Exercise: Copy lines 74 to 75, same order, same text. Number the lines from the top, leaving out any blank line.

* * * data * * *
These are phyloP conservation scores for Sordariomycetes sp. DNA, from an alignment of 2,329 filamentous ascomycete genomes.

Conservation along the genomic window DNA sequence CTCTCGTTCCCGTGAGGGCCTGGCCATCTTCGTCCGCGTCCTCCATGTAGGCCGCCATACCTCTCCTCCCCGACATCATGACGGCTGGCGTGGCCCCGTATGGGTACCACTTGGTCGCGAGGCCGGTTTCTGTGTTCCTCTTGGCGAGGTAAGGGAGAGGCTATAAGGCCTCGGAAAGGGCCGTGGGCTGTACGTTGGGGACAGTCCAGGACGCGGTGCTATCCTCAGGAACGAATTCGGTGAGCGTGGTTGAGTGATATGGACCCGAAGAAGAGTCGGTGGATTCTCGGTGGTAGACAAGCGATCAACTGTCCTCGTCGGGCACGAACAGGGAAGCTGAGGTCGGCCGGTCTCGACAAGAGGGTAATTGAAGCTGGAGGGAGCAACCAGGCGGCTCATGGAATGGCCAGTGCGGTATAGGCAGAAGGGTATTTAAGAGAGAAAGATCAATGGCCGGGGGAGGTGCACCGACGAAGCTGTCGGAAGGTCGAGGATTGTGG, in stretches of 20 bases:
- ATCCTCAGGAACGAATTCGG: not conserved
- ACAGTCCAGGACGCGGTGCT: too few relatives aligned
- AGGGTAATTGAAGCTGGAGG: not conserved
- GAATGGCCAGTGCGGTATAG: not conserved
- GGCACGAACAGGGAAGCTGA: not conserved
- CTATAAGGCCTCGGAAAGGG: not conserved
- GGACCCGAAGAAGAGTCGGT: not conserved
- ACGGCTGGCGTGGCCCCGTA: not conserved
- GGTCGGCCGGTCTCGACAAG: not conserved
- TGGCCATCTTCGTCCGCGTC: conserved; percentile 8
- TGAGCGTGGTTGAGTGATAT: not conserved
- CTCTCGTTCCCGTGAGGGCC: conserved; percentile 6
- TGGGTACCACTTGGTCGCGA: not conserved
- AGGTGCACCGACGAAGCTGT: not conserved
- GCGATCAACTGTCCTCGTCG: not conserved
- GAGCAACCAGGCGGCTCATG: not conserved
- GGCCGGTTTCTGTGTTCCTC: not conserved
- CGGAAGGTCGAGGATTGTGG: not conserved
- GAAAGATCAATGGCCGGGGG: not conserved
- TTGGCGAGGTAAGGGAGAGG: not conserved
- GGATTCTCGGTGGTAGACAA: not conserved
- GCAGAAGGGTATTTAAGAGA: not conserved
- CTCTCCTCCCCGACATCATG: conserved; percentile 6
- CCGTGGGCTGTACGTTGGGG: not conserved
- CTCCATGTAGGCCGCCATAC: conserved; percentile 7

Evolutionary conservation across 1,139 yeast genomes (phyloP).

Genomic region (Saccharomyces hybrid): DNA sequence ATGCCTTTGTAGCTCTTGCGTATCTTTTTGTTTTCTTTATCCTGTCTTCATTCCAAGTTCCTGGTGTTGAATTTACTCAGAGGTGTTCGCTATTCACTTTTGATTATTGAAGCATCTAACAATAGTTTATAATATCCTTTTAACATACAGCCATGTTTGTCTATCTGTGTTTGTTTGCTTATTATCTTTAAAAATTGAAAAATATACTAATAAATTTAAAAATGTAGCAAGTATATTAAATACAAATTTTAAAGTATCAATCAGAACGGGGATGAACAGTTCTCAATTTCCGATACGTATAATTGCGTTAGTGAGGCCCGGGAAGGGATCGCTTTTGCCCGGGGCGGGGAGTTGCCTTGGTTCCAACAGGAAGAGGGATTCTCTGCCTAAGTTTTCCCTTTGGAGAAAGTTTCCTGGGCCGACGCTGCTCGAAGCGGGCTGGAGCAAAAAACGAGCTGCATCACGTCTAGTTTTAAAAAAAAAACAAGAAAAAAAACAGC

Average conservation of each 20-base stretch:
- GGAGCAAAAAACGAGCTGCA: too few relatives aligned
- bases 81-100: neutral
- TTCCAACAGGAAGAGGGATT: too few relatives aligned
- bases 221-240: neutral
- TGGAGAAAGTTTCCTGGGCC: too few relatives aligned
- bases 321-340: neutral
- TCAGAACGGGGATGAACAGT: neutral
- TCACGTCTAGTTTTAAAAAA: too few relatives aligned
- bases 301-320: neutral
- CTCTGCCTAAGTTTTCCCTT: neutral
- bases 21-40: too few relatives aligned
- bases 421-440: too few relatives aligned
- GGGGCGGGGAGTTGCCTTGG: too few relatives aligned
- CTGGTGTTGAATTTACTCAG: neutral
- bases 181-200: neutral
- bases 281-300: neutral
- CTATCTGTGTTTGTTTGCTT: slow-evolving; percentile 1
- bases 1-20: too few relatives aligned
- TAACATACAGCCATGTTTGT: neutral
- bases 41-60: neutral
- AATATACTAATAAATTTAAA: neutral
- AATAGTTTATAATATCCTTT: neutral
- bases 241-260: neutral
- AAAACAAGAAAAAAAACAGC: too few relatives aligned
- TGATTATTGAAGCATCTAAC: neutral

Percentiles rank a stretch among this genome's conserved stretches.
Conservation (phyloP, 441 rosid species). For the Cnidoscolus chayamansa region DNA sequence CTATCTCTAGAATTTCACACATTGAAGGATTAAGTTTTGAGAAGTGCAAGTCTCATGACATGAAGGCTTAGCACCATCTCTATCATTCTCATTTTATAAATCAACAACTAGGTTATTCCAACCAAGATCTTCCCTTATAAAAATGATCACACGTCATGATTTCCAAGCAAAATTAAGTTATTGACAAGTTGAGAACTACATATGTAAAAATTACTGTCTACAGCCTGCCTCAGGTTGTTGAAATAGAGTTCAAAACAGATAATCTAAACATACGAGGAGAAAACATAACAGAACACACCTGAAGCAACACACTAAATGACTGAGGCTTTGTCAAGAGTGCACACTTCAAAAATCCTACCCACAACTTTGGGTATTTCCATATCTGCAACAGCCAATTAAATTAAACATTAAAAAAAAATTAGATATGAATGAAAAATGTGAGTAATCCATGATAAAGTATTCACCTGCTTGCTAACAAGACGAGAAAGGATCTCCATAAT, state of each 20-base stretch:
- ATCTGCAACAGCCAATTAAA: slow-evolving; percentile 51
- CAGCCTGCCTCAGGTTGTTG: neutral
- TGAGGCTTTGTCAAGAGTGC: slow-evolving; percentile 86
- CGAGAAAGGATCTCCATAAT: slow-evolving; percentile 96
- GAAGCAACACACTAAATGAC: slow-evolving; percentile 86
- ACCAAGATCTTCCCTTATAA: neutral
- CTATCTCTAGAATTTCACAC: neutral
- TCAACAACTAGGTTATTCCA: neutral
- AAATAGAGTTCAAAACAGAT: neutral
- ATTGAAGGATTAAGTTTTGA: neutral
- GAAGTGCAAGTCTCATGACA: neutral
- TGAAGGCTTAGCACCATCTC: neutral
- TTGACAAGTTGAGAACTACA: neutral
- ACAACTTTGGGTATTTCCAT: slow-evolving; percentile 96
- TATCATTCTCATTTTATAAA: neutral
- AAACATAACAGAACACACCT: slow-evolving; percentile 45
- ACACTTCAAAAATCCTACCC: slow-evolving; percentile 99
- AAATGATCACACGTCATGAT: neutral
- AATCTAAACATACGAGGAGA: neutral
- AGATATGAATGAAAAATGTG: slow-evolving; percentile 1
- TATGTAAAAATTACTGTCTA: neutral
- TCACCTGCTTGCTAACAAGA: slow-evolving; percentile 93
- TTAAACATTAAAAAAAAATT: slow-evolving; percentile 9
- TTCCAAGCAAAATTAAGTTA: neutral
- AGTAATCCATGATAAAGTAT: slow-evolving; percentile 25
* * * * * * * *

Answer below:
- ACACTTCAAAAATCCTACCC: slow-evolving; percentile 99
- AAATGATCACACGTCATGAT: neutral